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PHP Database Integration—SQL

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Sharing information with databases is a key requirement of most professional web pages. This lesson provides a brief introduction to SQL and explains how to connect to and access data from a SQL database.

See all Sams Teach Yourself on InformIT Web Development Tutorials.

This chapter is from the book

One of the defining features of PHP is the ease with which you can connect to and manipulate databases. In this hour, we will concentrate on MySQL, but you will find similar functions for many of the databases that PHP supports. Why MySQL? It fits well with the spirit of PHP in that it is free to the individual user, yet remains a powerful tool that can be used as the basis of demanding real-world projects. Furthermore, versions of MySQL are available for multiple platforms. You can download MySQL from http://www.mysql.com.

In this hour, you will learn:

  • A few SQL samples

  • How to connect to the MySQL database server

  • How to select a database

  • About error handling

  • How to add data to a table

  • How to retrieve data from a table

  • How to alter data in a table

  • About the structure of databases

  • An approach to automating database queries

A (Very) Brief Introduction to SQL

SQL stands for Structured Query Language. It provides a standardized syntax by which different types of database can be queried. Most SQL database products provide their own extensions to the language, just as many browsers provide their own extensions to HTML. Nonetheless, an understanding of SQL enables you to work with a wide range of database products across multiple platforms.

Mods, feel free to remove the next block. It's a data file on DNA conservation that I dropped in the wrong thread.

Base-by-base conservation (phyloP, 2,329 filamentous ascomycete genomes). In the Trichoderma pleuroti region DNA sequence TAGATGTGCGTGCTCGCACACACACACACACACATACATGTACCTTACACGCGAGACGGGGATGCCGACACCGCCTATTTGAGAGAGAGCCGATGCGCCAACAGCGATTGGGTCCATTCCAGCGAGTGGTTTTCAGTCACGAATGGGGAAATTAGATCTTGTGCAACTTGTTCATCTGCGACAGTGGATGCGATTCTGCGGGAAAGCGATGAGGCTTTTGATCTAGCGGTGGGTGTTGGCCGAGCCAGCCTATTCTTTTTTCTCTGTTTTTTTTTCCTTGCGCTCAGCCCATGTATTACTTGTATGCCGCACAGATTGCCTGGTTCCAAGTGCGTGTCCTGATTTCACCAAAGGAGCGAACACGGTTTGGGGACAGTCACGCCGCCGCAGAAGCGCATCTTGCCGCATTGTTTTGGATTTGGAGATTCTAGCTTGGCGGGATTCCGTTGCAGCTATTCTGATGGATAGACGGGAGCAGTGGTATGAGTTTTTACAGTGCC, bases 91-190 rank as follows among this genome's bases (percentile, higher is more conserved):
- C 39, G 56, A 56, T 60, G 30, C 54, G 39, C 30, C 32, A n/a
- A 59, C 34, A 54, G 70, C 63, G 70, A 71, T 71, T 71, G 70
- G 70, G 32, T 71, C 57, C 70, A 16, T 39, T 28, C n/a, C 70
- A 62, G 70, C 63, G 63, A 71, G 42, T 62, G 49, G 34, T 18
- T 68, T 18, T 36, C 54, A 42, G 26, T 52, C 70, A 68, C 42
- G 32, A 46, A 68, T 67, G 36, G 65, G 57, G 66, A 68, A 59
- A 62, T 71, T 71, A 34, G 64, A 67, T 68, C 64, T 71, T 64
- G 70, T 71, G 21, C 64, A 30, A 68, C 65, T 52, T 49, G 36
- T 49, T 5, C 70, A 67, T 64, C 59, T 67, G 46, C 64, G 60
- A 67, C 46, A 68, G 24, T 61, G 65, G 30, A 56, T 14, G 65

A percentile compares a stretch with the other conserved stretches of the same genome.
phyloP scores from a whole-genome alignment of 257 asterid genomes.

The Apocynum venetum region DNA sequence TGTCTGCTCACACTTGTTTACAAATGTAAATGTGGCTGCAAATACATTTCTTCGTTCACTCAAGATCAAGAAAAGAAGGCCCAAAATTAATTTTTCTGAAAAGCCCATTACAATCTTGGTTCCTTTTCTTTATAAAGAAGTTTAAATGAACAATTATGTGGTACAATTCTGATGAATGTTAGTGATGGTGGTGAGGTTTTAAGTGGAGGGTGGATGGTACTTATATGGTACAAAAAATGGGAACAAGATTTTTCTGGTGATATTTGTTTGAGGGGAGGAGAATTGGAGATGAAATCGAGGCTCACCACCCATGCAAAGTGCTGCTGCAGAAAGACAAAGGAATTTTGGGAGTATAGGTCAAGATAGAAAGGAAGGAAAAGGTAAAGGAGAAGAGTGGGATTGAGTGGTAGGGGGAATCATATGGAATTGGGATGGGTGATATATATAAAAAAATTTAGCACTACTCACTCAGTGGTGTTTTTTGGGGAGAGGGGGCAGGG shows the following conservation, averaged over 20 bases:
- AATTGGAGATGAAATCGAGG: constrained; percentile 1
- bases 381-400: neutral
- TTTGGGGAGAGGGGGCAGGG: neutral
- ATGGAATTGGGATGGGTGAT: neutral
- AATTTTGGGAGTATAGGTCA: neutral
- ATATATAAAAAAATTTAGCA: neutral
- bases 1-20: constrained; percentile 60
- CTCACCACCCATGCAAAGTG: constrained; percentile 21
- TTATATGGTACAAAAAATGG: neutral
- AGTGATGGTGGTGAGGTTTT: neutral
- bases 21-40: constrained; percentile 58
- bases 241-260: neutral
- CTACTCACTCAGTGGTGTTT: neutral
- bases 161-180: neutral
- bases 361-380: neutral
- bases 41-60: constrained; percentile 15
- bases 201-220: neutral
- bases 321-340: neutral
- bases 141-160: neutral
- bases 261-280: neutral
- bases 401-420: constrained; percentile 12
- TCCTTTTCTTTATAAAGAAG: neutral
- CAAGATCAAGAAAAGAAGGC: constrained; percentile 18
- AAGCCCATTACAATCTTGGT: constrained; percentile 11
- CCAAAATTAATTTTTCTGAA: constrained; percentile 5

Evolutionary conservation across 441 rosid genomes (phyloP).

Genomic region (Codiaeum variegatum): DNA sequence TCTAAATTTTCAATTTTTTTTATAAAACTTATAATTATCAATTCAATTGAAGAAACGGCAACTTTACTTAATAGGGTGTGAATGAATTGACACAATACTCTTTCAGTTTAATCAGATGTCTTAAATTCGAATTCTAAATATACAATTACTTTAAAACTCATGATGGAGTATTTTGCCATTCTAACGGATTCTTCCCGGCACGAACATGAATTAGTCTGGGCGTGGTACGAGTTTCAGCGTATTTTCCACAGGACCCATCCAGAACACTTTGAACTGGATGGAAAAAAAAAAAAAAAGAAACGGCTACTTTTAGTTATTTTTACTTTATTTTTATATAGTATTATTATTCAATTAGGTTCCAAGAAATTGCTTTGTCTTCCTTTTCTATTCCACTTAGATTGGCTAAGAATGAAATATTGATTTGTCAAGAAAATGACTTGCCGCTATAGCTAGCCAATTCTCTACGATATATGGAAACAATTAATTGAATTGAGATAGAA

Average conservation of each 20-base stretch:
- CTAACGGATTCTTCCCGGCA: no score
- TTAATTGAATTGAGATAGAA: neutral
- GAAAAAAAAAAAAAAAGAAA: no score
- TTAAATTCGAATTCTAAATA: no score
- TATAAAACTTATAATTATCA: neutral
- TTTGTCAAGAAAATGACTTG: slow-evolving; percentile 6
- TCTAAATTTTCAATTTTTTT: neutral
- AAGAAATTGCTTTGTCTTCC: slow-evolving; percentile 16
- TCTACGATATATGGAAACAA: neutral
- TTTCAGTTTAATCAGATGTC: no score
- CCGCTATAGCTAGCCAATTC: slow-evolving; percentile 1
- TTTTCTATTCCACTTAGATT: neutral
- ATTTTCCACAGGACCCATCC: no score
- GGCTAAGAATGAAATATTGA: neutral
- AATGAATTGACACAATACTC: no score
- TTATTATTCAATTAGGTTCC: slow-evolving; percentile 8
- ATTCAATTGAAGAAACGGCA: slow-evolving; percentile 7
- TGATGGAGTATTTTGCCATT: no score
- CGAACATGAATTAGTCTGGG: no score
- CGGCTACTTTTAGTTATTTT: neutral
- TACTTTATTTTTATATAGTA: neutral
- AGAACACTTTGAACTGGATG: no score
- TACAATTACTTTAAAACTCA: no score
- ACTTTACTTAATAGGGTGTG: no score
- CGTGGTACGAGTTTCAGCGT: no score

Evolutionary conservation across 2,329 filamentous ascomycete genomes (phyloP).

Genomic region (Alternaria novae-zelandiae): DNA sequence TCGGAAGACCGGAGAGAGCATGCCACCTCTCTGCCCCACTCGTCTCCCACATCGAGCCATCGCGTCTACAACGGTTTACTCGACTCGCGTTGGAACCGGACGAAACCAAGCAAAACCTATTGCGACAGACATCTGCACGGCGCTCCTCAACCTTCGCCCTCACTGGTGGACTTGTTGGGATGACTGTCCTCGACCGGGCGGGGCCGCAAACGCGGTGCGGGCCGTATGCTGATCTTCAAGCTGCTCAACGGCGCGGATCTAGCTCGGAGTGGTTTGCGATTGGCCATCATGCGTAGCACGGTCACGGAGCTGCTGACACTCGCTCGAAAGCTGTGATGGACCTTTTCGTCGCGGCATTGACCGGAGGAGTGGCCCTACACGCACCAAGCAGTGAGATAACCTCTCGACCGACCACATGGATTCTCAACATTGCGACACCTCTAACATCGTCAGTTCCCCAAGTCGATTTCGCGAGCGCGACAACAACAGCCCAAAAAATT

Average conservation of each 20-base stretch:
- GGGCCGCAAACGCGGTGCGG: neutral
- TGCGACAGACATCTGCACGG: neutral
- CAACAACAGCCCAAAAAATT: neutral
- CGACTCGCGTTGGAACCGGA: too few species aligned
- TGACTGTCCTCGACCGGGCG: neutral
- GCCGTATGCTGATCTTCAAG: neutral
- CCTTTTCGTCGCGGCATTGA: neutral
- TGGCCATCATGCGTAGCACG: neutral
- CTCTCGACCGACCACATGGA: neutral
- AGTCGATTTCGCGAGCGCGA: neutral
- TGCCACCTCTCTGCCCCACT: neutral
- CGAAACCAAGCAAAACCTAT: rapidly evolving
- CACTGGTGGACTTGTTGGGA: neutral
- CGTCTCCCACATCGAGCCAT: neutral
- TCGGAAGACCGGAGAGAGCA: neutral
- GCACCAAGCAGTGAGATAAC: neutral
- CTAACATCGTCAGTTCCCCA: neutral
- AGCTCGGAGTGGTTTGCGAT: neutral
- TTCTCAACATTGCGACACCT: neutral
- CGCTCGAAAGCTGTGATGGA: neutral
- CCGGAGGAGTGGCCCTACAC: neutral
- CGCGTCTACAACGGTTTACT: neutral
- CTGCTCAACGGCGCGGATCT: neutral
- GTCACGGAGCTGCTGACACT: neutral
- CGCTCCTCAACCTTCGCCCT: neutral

This book cannot even begin to describe all the intricacies of SQL. Nonetheless, we can fill in some background about MySQL and SQL in general.

MySQL is an open source database server that can be queried using SQL. MySQL runs as a server daemon to which users on the same or even remote machines can connect. Once connected to the server, you can select a database if you have the privileges to do so.

Within a database, there will be a varying number of tables of data. Each table is arranged in rows and columns. The intersection between a row and a column is the point at which each item of data you want to store and access sits. Each column only accepts a predefined type of data, INT for integer, for example, or VARCHAR for a variable number of characters up to a defined limit.

To create a new table within a database we have selected, we might use a SQL query like the following:

CREATE TABLE mytable ( first_name VARCHAR(30), second_name VARCHAR(30), age INT);

Our new table has three columns. first_name and second_name can contain strings of up to 30 characters. age can contain any integer.

To add data to this table, we could use an INSERT statement:

INSERT INTO mytable ( first_name, second_name, age ) VALUES ( 'John', 'Smith', 36 );

The field names to which we want to add data are defined in the first set of parentheses. The values we want to insert are defined in the second.

To acquire all the data in a table, we would use a SELECT statement:

SELECT * FROM mytable;

The "*" symbol represents a wildcard which means "all fields." To acquire the information from a single field, you can use the column name in place of the wildcard:

SELECT age FROM mytable;

To change the values already stored in a table, you can use an UPDATE statement:

UPDATE mytable SET first_name = 'Bert';

This changes the first_name field in every row to "Bert". We can narrow the focus of SELECT and UPDATE statements with a WHERE clause. For example,

SELECT * FROM mytable WHERE first_name = 'Bert';

returns only those rows whose first_name fields contain the string "Bert". This next example

UPDATE mytable SET first_name = "Bert" WHERE second_name = "Baker";

changes the first_name fields of all rows whose second_name fields contain "Baker".

For more information on SQL, see Sams Teach Yourself SQL in 21 Days by Ryan K. Stephens et. al.

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